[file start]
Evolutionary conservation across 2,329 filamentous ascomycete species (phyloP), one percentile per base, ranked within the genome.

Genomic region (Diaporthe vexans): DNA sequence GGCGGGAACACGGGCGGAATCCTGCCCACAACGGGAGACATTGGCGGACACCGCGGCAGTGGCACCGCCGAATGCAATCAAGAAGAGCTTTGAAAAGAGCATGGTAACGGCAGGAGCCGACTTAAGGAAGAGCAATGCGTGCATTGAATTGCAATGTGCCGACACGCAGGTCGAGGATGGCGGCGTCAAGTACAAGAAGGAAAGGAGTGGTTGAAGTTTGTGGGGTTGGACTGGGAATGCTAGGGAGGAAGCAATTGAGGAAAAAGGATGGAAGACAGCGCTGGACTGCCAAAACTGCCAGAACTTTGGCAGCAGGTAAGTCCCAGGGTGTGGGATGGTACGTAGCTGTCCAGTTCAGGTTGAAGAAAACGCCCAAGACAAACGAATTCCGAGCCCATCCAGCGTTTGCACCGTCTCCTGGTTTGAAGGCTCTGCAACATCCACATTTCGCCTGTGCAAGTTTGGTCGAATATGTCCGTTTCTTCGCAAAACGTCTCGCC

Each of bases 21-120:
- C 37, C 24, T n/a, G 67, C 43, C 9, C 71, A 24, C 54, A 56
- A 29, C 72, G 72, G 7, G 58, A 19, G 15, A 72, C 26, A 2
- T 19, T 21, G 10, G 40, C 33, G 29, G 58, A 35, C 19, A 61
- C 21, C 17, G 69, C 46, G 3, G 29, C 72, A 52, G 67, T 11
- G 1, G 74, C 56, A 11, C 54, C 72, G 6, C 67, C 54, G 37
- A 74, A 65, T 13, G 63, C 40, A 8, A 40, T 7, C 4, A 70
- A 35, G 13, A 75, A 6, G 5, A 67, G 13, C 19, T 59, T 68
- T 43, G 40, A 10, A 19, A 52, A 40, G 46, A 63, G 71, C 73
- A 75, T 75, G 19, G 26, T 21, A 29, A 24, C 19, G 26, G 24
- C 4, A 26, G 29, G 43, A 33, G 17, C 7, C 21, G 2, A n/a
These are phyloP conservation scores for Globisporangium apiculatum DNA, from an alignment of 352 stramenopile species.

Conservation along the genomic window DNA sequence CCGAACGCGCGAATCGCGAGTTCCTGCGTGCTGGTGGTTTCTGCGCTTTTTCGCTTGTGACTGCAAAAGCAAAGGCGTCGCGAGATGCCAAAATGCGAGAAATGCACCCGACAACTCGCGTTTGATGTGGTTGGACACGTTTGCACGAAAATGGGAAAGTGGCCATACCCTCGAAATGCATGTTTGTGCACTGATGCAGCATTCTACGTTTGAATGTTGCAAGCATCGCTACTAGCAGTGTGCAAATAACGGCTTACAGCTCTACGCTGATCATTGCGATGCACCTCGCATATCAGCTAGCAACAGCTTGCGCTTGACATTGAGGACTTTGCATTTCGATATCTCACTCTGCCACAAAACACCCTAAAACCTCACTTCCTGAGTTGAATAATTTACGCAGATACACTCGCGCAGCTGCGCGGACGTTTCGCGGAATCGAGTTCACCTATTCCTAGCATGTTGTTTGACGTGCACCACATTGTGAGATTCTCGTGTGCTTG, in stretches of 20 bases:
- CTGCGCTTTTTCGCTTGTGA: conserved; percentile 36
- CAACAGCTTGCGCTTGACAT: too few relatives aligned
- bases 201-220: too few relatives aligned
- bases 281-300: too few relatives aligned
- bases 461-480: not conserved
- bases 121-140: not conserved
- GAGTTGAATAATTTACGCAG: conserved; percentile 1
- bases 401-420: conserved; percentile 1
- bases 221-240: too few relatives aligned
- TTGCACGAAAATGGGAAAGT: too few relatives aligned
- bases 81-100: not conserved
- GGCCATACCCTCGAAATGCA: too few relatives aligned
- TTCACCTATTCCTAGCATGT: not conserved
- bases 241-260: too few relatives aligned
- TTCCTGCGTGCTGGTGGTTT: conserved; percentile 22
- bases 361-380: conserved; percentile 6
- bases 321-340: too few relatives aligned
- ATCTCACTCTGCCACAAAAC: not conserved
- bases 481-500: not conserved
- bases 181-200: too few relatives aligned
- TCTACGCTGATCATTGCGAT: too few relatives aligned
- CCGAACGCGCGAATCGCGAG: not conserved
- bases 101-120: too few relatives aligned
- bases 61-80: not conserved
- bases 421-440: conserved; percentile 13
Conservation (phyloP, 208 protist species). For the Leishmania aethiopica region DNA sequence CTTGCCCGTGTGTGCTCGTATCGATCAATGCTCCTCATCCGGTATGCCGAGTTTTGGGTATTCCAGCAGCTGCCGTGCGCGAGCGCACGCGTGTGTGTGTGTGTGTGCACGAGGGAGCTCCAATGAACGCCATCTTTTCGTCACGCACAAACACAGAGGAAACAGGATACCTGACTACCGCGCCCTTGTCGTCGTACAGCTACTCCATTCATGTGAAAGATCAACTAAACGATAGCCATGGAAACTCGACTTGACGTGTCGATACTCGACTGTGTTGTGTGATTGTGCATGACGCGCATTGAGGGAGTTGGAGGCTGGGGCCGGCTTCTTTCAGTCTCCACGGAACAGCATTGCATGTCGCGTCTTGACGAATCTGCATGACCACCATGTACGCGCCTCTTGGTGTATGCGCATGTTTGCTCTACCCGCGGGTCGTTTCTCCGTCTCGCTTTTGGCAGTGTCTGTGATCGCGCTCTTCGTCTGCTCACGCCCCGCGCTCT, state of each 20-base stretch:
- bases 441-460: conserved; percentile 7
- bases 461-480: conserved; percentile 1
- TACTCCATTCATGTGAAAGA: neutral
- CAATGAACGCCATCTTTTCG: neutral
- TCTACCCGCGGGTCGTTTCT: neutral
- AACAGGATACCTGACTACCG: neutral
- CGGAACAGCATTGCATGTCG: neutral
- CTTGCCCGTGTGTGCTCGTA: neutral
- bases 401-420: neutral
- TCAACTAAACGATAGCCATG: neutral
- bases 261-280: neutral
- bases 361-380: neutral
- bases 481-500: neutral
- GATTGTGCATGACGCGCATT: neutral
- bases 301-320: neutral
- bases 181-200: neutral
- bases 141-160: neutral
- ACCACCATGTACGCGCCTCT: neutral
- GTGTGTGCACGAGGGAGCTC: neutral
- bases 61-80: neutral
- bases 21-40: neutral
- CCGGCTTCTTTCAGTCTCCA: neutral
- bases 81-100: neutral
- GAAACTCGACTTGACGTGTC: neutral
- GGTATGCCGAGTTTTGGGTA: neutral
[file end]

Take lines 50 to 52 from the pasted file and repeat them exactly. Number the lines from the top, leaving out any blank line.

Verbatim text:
- bases 401-420: neutral
- TCAACTAAACGATAGCCATG: neutral
- bases 261-280: neutral